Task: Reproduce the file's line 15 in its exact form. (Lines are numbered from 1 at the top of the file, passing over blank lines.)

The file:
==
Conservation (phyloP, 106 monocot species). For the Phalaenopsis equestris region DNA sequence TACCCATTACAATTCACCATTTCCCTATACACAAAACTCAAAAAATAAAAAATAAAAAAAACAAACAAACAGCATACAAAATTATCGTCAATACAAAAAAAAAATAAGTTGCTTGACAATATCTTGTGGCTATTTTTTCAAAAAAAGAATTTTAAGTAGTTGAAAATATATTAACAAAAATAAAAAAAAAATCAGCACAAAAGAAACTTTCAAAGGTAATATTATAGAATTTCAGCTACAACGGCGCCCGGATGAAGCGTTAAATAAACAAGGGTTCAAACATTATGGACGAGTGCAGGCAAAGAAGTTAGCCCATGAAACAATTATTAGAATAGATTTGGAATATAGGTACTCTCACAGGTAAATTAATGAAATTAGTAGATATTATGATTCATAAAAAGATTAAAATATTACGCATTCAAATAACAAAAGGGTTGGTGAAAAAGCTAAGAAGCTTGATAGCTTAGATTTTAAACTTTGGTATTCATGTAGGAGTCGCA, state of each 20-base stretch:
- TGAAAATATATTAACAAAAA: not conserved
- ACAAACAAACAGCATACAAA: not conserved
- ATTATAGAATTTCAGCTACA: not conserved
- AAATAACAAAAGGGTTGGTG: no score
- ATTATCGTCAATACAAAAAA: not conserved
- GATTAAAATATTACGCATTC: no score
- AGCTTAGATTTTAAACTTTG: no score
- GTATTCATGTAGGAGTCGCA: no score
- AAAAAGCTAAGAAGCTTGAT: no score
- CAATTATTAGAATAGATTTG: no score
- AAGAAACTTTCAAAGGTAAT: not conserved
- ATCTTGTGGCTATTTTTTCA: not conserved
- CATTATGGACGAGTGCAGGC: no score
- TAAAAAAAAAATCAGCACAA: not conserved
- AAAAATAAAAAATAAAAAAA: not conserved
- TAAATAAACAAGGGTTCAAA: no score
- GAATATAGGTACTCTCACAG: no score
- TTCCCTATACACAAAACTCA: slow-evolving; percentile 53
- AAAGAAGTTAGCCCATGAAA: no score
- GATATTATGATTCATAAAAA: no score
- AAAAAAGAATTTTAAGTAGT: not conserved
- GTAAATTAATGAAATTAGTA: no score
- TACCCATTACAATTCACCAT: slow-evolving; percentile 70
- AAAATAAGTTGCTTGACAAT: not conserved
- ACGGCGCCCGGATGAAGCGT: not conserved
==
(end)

- TAAAAAAAAAATCAGCACAA: not conserved